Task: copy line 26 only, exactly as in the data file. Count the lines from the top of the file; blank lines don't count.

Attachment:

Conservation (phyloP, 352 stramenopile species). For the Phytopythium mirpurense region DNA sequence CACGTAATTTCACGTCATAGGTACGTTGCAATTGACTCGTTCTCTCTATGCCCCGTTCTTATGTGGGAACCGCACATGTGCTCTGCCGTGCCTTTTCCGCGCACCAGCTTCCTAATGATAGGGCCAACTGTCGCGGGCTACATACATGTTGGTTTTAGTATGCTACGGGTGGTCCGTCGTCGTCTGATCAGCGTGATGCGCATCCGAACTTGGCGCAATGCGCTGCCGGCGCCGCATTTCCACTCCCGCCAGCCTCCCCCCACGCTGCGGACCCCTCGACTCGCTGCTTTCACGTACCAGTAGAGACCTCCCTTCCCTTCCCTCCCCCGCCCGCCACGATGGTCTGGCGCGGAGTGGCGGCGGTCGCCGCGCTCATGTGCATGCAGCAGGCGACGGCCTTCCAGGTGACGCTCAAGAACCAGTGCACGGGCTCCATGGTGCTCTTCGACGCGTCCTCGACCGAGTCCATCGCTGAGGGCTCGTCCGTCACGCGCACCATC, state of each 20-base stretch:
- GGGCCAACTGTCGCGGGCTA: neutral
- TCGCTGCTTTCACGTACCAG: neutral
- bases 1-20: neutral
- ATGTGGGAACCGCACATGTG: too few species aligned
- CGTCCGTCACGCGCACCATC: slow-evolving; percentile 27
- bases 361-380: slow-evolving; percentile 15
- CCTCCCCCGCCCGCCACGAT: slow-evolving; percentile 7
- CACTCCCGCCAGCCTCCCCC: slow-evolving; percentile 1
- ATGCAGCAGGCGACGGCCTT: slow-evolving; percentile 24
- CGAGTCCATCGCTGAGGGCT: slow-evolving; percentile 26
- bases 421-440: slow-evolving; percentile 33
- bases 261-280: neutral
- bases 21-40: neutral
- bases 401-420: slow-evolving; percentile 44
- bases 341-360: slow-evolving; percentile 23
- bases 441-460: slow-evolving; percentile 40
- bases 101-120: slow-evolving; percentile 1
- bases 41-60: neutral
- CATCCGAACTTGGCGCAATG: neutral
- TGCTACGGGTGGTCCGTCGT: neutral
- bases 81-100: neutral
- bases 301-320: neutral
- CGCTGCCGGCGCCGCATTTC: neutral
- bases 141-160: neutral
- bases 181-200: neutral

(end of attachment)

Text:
- bases 181-200: neutral